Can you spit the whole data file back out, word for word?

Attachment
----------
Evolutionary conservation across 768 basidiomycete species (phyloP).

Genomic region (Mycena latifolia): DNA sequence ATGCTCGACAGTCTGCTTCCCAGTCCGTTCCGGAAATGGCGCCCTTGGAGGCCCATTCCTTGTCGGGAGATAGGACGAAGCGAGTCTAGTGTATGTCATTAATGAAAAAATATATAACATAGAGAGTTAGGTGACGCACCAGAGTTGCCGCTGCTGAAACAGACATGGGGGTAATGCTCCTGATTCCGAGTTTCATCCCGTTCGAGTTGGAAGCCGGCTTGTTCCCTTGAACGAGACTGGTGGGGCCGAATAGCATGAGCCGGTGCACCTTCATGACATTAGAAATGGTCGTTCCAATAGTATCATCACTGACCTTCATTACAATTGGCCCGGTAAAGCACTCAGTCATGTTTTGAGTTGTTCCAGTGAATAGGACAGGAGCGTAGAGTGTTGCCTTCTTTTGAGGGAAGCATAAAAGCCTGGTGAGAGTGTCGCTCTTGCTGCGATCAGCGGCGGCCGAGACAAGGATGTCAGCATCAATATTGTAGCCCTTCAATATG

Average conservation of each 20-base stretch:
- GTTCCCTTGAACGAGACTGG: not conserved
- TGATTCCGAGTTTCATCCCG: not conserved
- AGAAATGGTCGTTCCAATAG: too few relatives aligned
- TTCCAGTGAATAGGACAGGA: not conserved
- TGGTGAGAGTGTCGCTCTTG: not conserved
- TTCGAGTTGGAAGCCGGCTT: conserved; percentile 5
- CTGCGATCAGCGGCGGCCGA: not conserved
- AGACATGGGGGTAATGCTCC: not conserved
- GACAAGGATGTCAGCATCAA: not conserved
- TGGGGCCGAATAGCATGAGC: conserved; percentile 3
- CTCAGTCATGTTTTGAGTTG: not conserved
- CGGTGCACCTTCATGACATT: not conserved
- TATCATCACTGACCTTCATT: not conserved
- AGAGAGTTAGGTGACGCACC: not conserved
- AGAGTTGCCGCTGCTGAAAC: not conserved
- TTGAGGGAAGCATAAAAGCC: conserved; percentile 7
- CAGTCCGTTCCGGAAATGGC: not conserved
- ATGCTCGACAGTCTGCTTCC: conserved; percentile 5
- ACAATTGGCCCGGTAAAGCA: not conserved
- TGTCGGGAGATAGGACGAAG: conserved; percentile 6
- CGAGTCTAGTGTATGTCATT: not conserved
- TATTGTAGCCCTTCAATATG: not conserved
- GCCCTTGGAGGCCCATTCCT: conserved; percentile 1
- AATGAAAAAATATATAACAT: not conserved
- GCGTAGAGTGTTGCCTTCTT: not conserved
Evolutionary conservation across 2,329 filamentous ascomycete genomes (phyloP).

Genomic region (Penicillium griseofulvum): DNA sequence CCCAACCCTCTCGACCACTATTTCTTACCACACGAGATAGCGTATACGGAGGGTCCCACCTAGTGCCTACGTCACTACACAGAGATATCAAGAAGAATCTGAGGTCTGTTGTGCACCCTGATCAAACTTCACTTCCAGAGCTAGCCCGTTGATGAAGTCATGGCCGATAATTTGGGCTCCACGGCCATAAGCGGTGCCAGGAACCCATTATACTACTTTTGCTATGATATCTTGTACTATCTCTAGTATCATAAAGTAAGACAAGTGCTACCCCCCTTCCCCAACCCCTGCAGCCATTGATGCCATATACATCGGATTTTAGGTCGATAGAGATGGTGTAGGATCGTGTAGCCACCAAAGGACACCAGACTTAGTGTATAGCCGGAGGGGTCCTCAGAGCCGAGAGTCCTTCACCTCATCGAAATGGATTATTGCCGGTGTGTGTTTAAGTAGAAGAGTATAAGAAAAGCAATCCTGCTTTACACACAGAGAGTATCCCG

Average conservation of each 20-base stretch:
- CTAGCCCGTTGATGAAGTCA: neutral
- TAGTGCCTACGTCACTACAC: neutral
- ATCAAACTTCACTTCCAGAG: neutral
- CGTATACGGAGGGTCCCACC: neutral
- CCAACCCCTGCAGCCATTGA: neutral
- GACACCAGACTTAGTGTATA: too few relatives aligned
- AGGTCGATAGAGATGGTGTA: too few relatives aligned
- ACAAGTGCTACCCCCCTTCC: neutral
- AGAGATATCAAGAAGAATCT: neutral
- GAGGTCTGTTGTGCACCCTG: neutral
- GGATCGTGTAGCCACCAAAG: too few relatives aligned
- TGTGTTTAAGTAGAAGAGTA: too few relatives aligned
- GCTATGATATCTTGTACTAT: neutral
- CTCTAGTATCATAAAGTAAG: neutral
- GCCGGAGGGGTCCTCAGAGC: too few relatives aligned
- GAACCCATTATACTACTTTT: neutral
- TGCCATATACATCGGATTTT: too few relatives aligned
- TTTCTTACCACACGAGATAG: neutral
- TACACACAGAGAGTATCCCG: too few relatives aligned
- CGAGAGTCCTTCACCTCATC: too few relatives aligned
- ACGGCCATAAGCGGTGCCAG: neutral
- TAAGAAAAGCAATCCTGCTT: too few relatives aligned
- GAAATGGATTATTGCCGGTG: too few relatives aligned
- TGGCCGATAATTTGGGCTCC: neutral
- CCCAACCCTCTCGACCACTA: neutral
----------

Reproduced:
Evolutionary conservation across 768 basidiomycete species (phyloP).

Genomic region (Mycena latifolia): DNA sequence ATGCTCGACAGTCTGCTTCCCAGTCCGTTCCGGAAATGGCGCCCTTGGAGGCCCATTCCTTGTCGGGAGATAGGACGAAGCGAGTCTAGTGTATGTCATTAATGAAAAAATATATAACATAGAGAGTTAGGTGACGCACCAGAGTTGCCGCTGCTGAAACAGACATGGGGGTAATGCTCCTGATTCCGAGTTTCATCCCGTTCGAGTTGGAAGCCGGCTTGTTCCCTTGAACGAGACTGGTGGGGCCGAATAGCATGAGCCGGTGCACCTTCATGACATTAGAAATGGTCGTTCCAATAGTATCATCACTGACCTTCATTACAATTGGCCCGGTAAAGCACTCAGTCATGTTTTGAGTTGTTCCAGTGAATAGGACAGGAGCGTAGAGTGTTGCCTTCTTTTGAGGGAAGCATAAAAGCCTGGTGAGAGTGTCGCTCTTGCTGCGATCAGCGGCGGCCGAGACAAGGATGTCAGCATCAATATTGTAGCCCTTCAATATG

Average conservation of each 20-base stretch:
- GTTCCCTTGAACGAGACTGG: not conserved
- TGATTCCGAGTTTCATCCCG: not conserved
- AGAAATGGTCGTTCCAATAG: too few relatives aligned
- TTCCAGTGAATAGGACAGGA: not conserved
- TGGTGAGAGTGTCGCTCTTG: not conserved
- TTCGAGTTGGAAGCCGGCTT: conserved; percentile 5
- CTGCGATCAGCGGCGGCCGA: not conserved
- AGACATGGGGGTAATGCTCC: not conserved
- GACAAGGATGTCAGCATCAA: not conserved
- TGGGGCCGAATAGCATGAGC: conserved; percentile 3
- CTCAGTCATGTTTTGAGTTG: not conserved
- CGGTGCACCTTCATGACATT: not conserved
- TATCATCACTGACCTTCATT: not conserved
- AGAGAGTTAGGTGACGCACC: not conserved
- AGAGTTGCCGCTGCTGAAAC: not conserved
- TTGAGGGAAGCATAAAAGCC: conserved; percentile 7
- CAGTCCGTTCCGGAAATGGC: not conserved
- ATGCTCGACAGTCTGCTTCC: conserved; percentile 5
- ACAATTGGCCCGGTAAAGCA: not conserved
- TGTCGGGAGATAGGACGAAG: conserved; percentile 6
- CGAGTCTAGTGTATGTCATT: not conserved
- TATTGTAGCCCTTCAATATG: not conserved
- GCCCTTGGAGGCCCATTCCT: conserved; percentile 1
- AATGAAAAAATATATAACAT: not conserved
- GCGTAGAGTGTTGCCTTCTT: not conserved
Evolutionary conservation across 2,329 filamentous ascomycete genomes (phyloP).

Genomic region (Penicillium griseofulvum): DNA sequence CCCAACCCTCTCGACCACTATTTCTTACCACACGAGATAGCGTATACGGAGGGTCCCACCTAGTGCCTACGTCACTACACAGAGATATCAAGAAGAATCTGAGGTCTGTTGTGCACCCTGATCAAACTTCACTTCCAGAGCTAGCCCGTTGATGAAGTCATGGCCGATAATTTGGGCTCCACGGCCATAAGCGGTGCCAGGAACCCATTATACTACTTTTGCTATGATATCTTGTACTATCTCTAGTATCATAAAGTAAGACAAGTGCTACCCCCCTTCCCCAACCCCTGCAGCCATTGATGCCATATACATCGGATTTTAGGTCGATAGAGATGGTGTAGGATCGTGTAGCCACCAAAGGACACCAGACTTAGTGTATAGCCGGAGGGGTCCTCAGAGCCGAGAGTCCTTCACCTCATCGAAATGGATTATTGCCGGTGTGTGTTTAAGTAGAAGAGTATAAGAAAAGCAATCCTGCTTTACACACAGAGAGTATCCCG

Average conservation of each 20-base stretch:
- CTAGCCCGTTGATGAAGTCA: neutral
- TAGTGCCTACGTCACTACAC: neutral
- ATCAAACTTCACTTCCAGAG: neutral
- CGTATACGGAGGGTCCCACC: neutral
- CCAACCCCTGCAGCCATTGA: neutral
- GACACCAGACTTAGTGTATA: too few relatives aligned
- AGGTCGATAGAGATGGTGTA: too few relatives aligned
- ACAAGTGCTACCCCCCTTCC: neutral
- AGAGATATCAAGAAGAATCT: neutral
- GAGGTCTGTTGTGCACCCTG: neutral
- GGATCGTGTAGCCACCAAAG: too few relatives aligned
- TGTGTTTAAGTAGAAGAGTA: too few relatives aligned
- GCTATGATATCTTGTACTAT: neutral
- CTCTAGTATCATAAAGTAAG: neutral
- GCCGGAGGGGTCCTCAGAGC: too few relatives aligned
- GAACCCATTATACTACTTTT: neutral
- TGCCATATACATCGGATTTT: too few relatives aligned
- TTTCTTACCACACGAGATAG: neutral
- TACACACAGAGAGTATCCCG: too few relatives aligned
- CGAGAGTCCTTCACCTCATC: too few relatives aligned
- ACGGCCATAAGCGGTGCCAG: neutral
- TAAGAAAAGCAATCCTGCTT: too few relatives aligned
- GAAATGGATTATTGCCGGTG: too few relatives aligned
- TGGCCGATAATTTGGGCTCC: neutral
- CCCAACCCTCTCGACCACTA: neutral